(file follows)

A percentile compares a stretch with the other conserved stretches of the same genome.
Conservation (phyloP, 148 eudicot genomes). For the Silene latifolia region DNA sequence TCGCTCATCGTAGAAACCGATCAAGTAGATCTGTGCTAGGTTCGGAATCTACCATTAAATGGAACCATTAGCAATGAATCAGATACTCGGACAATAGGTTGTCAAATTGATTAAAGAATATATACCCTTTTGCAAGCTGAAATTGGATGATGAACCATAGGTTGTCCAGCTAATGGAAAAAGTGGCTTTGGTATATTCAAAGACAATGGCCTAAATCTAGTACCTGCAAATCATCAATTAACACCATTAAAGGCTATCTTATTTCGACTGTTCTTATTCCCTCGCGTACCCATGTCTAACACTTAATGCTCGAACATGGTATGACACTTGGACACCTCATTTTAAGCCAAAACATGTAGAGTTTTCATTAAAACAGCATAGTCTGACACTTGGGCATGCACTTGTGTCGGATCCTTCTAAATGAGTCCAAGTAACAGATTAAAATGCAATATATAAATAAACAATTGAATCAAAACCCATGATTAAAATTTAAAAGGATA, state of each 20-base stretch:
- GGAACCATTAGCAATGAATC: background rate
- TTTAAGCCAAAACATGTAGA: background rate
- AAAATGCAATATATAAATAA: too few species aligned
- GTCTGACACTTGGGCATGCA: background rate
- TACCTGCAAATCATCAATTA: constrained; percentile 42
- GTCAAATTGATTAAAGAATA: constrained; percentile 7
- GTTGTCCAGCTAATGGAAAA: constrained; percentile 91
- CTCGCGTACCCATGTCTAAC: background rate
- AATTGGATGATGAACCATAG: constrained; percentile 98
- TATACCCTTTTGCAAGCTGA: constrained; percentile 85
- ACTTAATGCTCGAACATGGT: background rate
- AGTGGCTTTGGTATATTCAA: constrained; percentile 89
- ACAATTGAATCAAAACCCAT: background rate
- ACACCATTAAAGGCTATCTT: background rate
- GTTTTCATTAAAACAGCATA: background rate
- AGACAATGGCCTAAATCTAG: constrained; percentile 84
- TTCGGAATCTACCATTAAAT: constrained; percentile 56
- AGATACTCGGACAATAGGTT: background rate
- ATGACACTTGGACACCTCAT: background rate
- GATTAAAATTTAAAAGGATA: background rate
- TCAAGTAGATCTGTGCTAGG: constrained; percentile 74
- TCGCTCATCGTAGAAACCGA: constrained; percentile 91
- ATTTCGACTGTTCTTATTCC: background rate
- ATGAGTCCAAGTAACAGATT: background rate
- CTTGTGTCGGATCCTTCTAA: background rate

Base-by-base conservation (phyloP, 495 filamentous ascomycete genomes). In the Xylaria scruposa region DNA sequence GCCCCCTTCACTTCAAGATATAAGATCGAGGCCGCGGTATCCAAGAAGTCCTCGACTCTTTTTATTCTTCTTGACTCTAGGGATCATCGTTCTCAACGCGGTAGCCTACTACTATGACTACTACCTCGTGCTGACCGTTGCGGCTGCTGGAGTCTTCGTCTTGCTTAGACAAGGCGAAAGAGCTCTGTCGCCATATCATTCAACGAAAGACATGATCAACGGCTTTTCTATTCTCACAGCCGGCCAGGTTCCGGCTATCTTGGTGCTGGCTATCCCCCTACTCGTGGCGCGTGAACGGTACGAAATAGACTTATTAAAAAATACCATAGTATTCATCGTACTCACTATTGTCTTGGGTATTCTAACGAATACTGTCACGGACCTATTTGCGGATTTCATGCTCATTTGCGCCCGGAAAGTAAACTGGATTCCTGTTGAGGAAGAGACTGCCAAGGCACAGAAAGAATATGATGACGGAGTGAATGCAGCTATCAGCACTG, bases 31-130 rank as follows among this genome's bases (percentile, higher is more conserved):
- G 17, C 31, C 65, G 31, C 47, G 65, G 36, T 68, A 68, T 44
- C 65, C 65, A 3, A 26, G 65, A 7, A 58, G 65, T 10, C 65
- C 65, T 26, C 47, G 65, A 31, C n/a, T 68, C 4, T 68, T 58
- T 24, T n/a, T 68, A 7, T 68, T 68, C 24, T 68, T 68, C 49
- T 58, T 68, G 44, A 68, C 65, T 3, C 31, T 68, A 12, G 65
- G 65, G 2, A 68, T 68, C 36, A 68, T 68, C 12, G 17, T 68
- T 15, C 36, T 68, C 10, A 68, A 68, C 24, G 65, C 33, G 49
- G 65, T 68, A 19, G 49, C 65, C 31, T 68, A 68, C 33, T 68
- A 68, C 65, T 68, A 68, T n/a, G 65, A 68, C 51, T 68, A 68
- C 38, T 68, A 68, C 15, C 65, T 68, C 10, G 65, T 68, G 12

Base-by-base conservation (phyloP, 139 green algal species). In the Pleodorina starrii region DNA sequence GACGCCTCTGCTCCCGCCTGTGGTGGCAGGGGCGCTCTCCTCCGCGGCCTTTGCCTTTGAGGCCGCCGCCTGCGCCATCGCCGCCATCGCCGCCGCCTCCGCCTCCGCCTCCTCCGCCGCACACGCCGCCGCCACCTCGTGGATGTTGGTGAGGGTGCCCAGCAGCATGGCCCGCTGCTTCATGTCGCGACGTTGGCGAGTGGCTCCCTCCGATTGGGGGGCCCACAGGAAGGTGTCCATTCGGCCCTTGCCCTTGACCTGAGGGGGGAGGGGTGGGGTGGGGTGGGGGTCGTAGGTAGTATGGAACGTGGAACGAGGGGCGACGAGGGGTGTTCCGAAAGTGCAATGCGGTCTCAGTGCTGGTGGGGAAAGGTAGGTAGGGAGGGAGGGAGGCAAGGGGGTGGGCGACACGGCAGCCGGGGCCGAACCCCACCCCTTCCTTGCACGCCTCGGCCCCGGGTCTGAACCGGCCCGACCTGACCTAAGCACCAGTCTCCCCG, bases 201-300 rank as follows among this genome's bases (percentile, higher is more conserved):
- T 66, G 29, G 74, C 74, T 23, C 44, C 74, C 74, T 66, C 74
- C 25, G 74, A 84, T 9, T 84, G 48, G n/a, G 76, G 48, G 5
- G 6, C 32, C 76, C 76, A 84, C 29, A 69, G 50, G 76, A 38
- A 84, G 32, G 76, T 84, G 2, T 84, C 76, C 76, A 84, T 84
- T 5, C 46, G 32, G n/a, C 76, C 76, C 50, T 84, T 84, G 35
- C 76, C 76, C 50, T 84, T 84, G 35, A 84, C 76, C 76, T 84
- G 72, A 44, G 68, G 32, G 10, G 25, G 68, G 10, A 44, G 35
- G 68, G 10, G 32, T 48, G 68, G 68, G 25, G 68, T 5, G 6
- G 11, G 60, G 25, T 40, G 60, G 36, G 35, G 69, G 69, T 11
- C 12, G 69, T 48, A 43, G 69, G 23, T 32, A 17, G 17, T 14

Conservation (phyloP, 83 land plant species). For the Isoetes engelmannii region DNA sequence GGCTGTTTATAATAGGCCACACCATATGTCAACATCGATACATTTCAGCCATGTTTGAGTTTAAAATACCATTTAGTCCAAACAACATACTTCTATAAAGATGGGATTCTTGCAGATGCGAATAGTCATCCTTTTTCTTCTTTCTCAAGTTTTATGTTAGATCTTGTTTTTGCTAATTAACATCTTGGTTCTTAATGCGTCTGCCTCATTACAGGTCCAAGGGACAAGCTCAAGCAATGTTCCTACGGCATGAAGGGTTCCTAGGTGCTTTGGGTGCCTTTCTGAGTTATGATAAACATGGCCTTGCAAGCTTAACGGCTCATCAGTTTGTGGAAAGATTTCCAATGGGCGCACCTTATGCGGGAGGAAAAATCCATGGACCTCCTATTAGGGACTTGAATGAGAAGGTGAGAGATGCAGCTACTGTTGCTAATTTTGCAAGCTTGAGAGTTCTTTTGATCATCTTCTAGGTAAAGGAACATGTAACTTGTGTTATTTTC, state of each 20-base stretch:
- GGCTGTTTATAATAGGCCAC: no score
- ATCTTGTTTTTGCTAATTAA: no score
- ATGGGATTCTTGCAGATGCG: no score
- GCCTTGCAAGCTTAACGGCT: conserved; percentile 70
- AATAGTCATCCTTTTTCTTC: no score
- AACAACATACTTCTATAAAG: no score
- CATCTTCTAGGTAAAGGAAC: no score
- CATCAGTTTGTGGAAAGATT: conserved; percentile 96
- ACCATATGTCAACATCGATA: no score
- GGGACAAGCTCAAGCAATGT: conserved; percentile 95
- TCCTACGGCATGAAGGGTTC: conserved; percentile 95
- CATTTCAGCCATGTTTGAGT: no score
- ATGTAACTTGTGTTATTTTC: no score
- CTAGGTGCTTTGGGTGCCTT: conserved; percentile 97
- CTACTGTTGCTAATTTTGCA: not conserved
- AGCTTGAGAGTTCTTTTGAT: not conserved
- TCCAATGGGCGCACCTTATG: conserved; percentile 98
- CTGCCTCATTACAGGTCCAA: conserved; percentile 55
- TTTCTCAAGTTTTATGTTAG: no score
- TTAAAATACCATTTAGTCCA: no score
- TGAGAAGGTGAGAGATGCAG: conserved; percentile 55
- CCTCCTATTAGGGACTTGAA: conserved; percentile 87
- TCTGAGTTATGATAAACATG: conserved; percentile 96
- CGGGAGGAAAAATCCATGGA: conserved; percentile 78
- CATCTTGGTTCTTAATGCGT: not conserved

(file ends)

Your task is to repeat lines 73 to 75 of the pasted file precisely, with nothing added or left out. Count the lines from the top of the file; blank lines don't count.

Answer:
- TCTGAGTTATGATAAACATG: conserved; percentile 96
- CGGGAGGAAAAATCCATGGA: conserved; percentile 78
- CATCTTGGTTCTTAATGCGT: not conserved